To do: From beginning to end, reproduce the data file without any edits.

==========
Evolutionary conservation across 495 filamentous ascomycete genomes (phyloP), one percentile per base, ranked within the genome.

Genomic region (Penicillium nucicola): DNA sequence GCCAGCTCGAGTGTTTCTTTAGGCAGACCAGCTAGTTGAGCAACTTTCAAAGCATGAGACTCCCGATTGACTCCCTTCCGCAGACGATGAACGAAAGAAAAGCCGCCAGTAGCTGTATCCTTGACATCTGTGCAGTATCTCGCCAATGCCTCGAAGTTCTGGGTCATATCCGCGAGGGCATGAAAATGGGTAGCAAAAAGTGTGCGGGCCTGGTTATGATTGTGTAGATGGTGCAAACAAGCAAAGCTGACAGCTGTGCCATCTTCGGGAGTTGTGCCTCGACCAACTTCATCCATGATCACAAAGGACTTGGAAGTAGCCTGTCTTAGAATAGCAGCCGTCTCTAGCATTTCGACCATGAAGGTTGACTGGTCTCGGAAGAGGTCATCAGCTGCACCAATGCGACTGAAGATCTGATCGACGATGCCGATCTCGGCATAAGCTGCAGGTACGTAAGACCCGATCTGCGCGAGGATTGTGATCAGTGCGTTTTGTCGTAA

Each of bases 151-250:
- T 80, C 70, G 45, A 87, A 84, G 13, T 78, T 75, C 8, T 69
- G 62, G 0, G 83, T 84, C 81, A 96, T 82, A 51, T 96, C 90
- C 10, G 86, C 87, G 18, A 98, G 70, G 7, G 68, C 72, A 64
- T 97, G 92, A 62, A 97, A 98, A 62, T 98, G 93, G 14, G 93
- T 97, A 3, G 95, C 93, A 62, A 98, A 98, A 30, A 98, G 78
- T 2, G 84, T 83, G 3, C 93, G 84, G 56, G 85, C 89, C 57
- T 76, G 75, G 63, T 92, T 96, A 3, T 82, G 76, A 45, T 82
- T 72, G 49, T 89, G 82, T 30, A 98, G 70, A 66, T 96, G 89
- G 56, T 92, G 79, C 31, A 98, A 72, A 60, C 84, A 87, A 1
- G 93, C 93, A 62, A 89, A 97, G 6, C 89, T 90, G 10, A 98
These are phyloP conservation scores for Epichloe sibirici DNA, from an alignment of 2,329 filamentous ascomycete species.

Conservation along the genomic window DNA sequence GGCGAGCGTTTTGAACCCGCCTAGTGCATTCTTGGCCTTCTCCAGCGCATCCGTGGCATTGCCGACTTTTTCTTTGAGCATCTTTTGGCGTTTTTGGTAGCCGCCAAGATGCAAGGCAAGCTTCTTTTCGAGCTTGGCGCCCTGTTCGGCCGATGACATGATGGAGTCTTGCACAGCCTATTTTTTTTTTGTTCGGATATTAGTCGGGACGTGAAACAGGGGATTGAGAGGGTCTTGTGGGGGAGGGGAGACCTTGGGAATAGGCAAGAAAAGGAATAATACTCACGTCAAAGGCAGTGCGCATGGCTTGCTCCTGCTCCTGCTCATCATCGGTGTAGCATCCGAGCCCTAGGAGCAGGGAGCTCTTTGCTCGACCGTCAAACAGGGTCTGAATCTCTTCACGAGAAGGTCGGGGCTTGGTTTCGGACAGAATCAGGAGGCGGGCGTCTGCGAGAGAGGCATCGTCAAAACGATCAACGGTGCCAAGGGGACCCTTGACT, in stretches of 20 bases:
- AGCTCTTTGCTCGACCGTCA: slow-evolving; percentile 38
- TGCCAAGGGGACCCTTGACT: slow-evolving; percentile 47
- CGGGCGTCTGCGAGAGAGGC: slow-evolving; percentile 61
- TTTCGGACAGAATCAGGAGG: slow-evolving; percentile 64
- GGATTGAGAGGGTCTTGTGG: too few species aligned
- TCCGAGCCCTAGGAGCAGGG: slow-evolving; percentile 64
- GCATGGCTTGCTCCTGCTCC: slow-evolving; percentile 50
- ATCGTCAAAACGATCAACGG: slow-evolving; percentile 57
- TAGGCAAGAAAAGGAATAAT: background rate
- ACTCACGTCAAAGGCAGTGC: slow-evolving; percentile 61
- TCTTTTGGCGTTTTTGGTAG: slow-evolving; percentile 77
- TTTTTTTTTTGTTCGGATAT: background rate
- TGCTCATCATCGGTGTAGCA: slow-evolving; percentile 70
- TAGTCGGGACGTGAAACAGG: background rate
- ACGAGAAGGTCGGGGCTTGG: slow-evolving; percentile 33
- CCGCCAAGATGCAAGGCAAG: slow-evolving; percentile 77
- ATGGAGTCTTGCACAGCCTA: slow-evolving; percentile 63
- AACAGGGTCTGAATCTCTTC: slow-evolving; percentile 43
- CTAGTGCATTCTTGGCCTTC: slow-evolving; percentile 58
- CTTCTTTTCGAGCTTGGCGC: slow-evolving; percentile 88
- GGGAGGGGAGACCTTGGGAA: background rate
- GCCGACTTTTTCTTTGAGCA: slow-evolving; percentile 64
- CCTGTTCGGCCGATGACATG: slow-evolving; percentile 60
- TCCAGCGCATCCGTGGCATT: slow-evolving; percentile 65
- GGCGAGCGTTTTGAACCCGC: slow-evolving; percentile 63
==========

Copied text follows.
Evolutionary conservation across 495 filamentous ascomycete genomes (phyloP), one percentile per base, ranked within the genome.

Genomic region (Penicillium nucicola): DNA sequence GCCAGCTCGAGTGTTTCTTTAGGCAGACCAGCTAGTTGAGCAACTTTCAAAGCATGAGACTCCCGATTGACTCCCTTCCGCAGACGATGAACGAAAGAAAAGCCGCCAGTAGCTGTATCCTTGACATCTGTGCAGTATCTCGCCAATGCCTCGAAGTTCTGGGTCATATCCGCGAGGGCATGAAAATGGGTAGCAAAAAGTGTGCGGGCCTGGTTATGATTGTGTAGATGGTGCAAACAAGCAAAGCTGACAGCTGTGCCATCTTCGGGAGTTGTGCCTCGACCAACTTCATCCATGATCACAAAGGACTTGGAAGTAGCCTGTCTTAGAATAGCAGCCGTCTCTAGCATTTCGACCATGAAGGTTGACTGGTCTCGGAAGAGGTCATCAGCTGCACCAATGCGACTGAAGATCTGATCGACGATGCCGATCTCGGCATAAGCTGCAGGTACGTAAGACCCGATCTGCGCGAGGATTGTGATCAGTGCGTTTTGTCGTAA

Each of bases 151-250:
- T 80, C 70, G 45, A 87, A 84, G 13, T 78, T 75, C 8, T 69
- G 62, G 0, G 83, T 84, C 81, A 96, T 82, A 51, T 96, C 90
- C 10, G 86, C 87, G 18, A 98, G 70, G 7, G 68, C 72, A 64
- T 97, G 92, A 62, A 97, A 98, A 62, T 98, G 93, G 14, G 93
- T 97, A 3, G 95, C 93, A 62, A 98, A 98, A 30, A 98, G 78
- T 2, G 84, T 83, G 3, C 93, G 84, G 56, G 85, C 89, C 57
- T 76, G 75, G 63, T 92, T 96, A 3, T 82, G 76, A 45, T 82
- T 72, G 49, T 89, G 82, T 30, A 98, G 70, A 66, T 96, G 89
- G 56, T 92, G 79, C 31, A 98, A 72, A 60, C 84, A 87, A 1
- G 93, C 93, A 62, A 89, A 97, G 6, C 89, T 90, G 10, A 98
These are phyloP conservation scores for Epichloe sibirici DNA, from an alignment of 2,329 filamentous ascomycete species.

Conservation along the genomic window DNA sequence GGCGAGCGTTTTGAACCCGCCTAGTGCATTCTTGGCCTTCTCCAGCGCATCCGTGGCATTGCCGACTTTTTCTTTGAGCATCTTTTGGCGTTTTTGGTAGCCGCCAAGATGCAAGGCAAGCTTCTTTTCGAGCTTGGCGCCCTGTTCGGCCGATGACATGATGGAGTCTTGCACAGCCTATTTTTTTTTTGTTCGGATATTAGTCGGGACGTGAAACAGGGGATTGAGAGGGTCTTGTGGGGGAGGGGAGACCTTGGGAATAGGCAAGAAAAGGAATAATACTCACGTCAAAGGCAGTGCGCATGGCTTGCTCCTGCTCCTGCTCATCATCGGTGTAGCATCCGAGCCCTAGGAGCAGGGAGCTCTTTGCTCGACCGTCAAACAGGGTCTGAATCTCTTCACGAGAAGGTCGGGGCTTGGTTTCGGACAGAATCAGGAGGCGGGCGTCTGCGAGAGAGGCATCGTCAAAACGATCAACGGTGCCAAGGGGACCCTTGACT, in stretches of 20 bases:
- AGCTCTTTGCTCGACCGTCA: slow-evolving; percentile 38
- TGCCAAGGGGACCCTTGACT: slow-evolving; percentile 47
- CGGGCGTCTGCGAGAGAGGC: slow-evolving; percentile 61
- TTTCGGACAGAATCAGGAGG: slow-evolving; percentile 64
- GGATTGAGAGGGTCTTGTGG: too few species aligned
- TCCGAGCCCTAGGAGCAGGG: slow-evolving; percentile 64
- GCATGGCTTGCTCCTGCTCC: slow-evolving; percentile 50
- ATCGTCAAAACGATCAACGG: slow-evolving; percentile 57
- TAGGCAAGAAAAGGAATAAT: background rate
- ACTCACGTCAAAGGCAGTGC: slow-evolving; percentile 61
- TCTTTTGGCGTTTTTGGTAG: slow-evolving; percentile 77
- TTTTTTTTTTGTTCGGATAT: background rate
- TGCTCATCATCGGTGTAGCA: slow-evolving; percentile 70
- TAGTCGGGACGTGAAACAGG: background rate
- ACGAGAAGGTCGGGGCTTGG: slow-evolving; percentile 33
- CCGCCAAGATGCAAGGCAAG: slow-evolving; percentile 77
- ATGGAGTCTTGCACAGCCTA: slow-evolving; percentile 63
- AACAGGGTCTGAATCTCTTC: slow-evolving; percentile 43
- CTAGTGCATTCTTGGCCTTC: slow-evolving; percentile 58
- CTTCTTTTCGAGCTTGGCGC: slow-evolving; percentile 88
- GGGAGGGGAGACCTTGGGAA: background rate
- GCCGACTTTTTCTTTGAGCA: slow-evolving; percentile 64
- CCTGTTCGGCCGATGACATG: slow-evolving; percentile 60
- TCCAGCGCATCCGTGGCATT: slow-evolving; percentile 65
- GGCGAGCGTTTTGAACCCGC: slow-evolving; percentile 63